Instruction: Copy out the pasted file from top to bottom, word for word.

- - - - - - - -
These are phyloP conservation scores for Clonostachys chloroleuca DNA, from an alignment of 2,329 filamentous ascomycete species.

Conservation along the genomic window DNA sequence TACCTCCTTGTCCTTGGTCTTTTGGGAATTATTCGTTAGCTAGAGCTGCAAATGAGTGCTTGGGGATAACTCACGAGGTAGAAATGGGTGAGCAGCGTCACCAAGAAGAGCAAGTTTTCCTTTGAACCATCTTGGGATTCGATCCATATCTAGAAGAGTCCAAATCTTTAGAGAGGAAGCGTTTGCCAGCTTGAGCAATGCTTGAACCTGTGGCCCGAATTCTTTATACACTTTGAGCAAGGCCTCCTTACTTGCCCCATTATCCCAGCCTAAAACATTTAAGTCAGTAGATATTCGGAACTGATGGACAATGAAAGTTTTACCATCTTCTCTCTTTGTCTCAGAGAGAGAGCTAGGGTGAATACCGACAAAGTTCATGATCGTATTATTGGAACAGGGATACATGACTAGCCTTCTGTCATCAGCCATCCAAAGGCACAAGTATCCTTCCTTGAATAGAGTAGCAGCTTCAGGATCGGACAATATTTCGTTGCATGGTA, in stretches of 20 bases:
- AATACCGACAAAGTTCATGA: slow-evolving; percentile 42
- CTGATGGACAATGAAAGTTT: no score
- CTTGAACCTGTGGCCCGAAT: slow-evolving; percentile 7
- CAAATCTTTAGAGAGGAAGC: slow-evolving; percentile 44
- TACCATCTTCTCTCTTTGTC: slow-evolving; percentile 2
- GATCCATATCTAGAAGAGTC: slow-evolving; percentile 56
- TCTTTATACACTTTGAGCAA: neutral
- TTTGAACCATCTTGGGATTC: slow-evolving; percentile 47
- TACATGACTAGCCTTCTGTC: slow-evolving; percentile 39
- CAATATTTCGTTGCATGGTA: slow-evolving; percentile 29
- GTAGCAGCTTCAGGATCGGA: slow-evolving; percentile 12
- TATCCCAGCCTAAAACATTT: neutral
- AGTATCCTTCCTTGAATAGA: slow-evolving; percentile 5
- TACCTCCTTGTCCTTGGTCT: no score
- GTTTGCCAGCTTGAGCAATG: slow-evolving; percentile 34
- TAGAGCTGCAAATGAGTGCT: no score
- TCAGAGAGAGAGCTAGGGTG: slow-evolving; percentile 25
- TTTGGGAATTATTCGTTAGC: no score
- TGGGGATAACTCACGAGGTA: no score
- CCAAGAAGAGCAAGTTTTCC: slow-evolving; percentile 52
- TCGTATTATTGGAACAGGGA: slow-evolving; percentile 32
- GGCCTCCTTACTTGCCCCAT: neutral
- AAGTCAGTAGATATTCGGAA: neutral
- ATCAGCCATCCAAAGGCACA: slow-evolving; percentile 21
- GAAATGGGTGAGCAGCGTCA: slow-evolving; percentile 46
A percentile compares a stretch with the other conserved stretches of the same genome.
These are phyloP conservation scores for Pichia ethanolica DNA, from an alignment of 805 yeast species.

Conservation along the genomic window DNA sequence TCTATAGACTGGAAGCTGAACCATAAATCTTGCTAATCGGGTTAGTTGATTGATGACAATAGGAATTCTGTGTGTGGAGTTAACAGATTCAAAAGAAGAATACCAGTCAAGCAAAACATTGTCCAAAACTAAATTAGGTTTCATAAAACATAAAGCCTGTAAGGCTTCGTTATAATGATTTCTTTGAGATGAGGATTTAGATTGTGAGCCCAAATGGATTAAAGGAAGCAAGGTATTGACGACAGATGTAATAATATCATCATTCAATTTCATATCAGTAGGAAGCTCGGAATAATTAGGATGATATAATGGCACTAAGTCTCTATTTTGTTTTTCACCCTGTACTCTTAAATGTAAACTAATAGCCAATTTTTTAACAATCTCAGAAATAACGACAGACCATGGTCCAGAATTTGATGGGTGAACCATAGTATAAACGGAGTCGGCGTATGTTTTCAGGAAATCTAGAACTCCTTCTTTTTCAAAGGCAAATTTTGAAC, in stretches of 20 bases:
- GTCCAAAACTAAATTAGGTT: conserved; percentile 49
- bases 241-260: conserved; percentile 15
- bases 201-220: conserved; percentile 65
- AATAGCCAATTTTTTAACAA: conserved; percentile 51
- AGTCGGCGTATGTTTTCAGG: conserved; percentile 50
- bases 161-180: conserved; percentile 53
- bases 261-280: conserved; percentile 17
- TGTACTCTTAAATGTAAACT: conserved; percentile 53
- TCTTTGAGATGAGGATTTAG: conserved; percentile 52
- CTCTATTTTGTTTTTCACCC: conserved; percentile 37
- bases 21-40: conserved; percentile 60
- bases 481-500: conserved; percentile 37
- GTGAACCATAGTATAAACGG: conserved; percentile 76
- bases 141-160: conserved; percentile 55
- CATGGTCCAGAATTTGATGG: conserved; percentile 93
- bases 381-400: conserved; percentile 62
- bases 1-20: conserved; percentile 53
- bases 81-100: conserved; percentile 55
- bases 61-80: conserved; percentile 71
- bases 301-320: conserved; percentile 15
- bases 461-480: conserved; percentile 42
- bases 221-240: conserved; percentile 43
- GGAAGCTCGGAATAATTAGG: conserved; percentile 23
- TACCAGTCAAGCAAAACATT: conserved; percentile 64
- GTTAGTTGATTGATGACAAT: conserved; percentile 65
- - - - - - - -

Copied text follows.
These are phyloP conservation scores for Clonostachys chloroleuca DNA, from an alignment of 2,329 filamentous ascomycete species.

Conservation along the genomic window DNA sequence TACCTCCTTGTCCTTGGTCTTTTGGGAATTATTCGTTAGCTAGAGCTGCAAATGAGTGCTTGGGGATAACTCACGAGGTAGAAATGGGTGAGCAGCGTCACCAAGAAGAGCAAGTTTTCCTTTGAACCATCTTGGGATTCGATCCATATCTAGAAGAGTCCAAATCTTTAGAGAGGAAGCGTTTGCCAGCTTGAGCAATGCTTGAACCTGTGGCCCGAATTCTTTATACACTTTGAGCAAGGCCTCCTTACTTGCCCCATTATCCCAGCCTAAAACATTTAAGTCAGTAGATATTCGGAACTGATGGACAATGAAAGTTTTACCATCTTCTCTCTTTGTCTCAGAGAGAGAGCTAGGGTGAATACCGACAAAGTTCATGATCGTATTATTGGAACAGGGATACATGACTAGCCTTCTGTCATCAGCCATCCAAAGGCACAAGTATCCTTCCTTGAATAGAGTAGCAGCTTCAGGATCGGACAATATTTCGTTGCATGGTA, in stretches of 20 bases:
- AATACCGACAAAGTTCATGA: slow-evolving; percentile 42
- CTGATGGACAATGAAAGTTT: no score
- CTTGAACCTGTGGCCCGAAT: slow-evolving; percentile 7
- CAAATCTTTAGAGAGGAAGC: slow-evolving; percentile 44
- TACCATCTTCTCTCTTTGTC: slow-evolving; percentile 2
- GATCCATATCTAGAAGAGTC: slow-evolving; percentile 56
- TCTTTATACACTTTGAGCAA: neutral
- TTTGAACCATCTTGGGATTC: slow-evolving; percentile 47
- TACATGACTAGCCTTCTGTC: slow-evolving; percentile 39
- CAATATTTCGTTGCATGGTA: slow-evolving; percentile 29
- GTAGCAGCTTCAGGATCGGA: slow-evolving; percentile 12
- TATCCCAGCCTAAAACATTT: neutral
- AGTATCCTTCCTTGAATAGA: slow-evolving; percentile 5
- TACCTCCTTGTCCTTGGTCT: no score
- GTTTGCCAGCTTGAGCAATG: slow-evolving; percentile 34
- TAGAGCTGCAAATGAGTGCT: no score
- TCAGAGAGAGAGCTAGGGTG: slow-evolving; percentile 25
- TTTGGGAATTATTCGTTAGC: no score
- TGGGGATAACTCACGAGGTA: no score
- CCAAGAAGAGCAAGTTTTCC: slow-evolving; percentile 52
- TCGTATTATTGGAACAGGGA: slow-evolving; percentile 32
- GGCCTCCTTACTTGCCCCAT: neutral
- AAGTCAGTAGATATTCGGAA: neutral
- ATCAGCCATCCAAAGGCACA: slow-evolving; percentile 21
- GAAATGGGTGAGCAGCGTCA: slow-evolving; percentile 46
A percentile compares a stretch with the other conserved stretches of the same genome.
These are phyloP conservation scores for Pichia ethanolica DNA, from an alignment of 805 yeast species.

Conservation along the genomic window DNA sequence TCTATAGACTGGAAGCTGAACCATAAATCTTGCTAATCGGGTTAGTTGATTGATGACAATAGGAATTCTGTGTGTGGAGTTAACAGATTCAAAAGAAGAATACCAGTCAAGCAAAACATTGTCCAAAACTAAATTAGGTTTCATAAAACATAAAGCCTGTAAGGCTTCGTTATAATGATTTCTTTGAGATGAGGATTTAGATTGTGAGCCCAAATGGATTAAAGGAAGCAAGGTATTGACGACAGATGTAATAATATCATCATTCAATTTCATATCAGTAGGAAGCTCGGAATAATTAGGATGATATAATGGCACTAAGTCTCTATTTTGTTTTTCACCCTGTACTCTTAAATGTAAACTAATAGCCAATTTTTTAACAATCTCAGAAATAACGACAGACCATGGTCCAGAATTTGATGGGTGAACCATAGTATAAACGGAGTCGGCGTATGTTTTCAGGAAATCTAGAACTCCTTCTTTTTCAAAGGCAAATTTTGAAC, in stretches of 20 bases:
- GTCCAAAACTAAATTAGGTT: conserved; percentile 49
- bases 241-260: conserved; percentile 15
- bases 201-220: conserved; percentile 65
- AATAGCCAATTTTTTAACAA: conserved; percentile 51
- AGTCGGCGTATGTTTTCAGG: conserved; percentile 50
- bases 161-180: conserved; percentile 53
- bases 261-280: conserved; percentile 17
- TGTACTCTTAAATGTAAACT: conserved; percentile 53
- TCTTTGAGATGAGGATTTAG: conserved; percentile 52
- CTCTATTTTGTTTTTCACCC: conserved; percentile 37
- bases 21-40: conserved; percentile 60
- bases 481-500: conserved; percentile 37
- GTGAACCATAGTATAAACGG: conserved; percentile 76
- bases 141-160: conserved; percentile 55
- CATGGTCCAGAATTTGATGG: conserved; percentile 93
- bases 381-400: conserved; percentile 62
- bases 1-20: conserved; percentile 53
- bases 81-100: conserved; percentile 55
- bases 61-80: conserved; percentile 71
- bases 301-320: conserved; percentile 15
- bases 461-480: conserved; percentile 42
- bases 221-240: conserved; percentile 43
- GGAAGCTCGGAATAATTAGG: conserved; percentile 23
- TACCAGTCAAGCAAAACATT: conserved; percentile 64
- GTTAGTTGATTGATGACAAT: conserved; percentile 65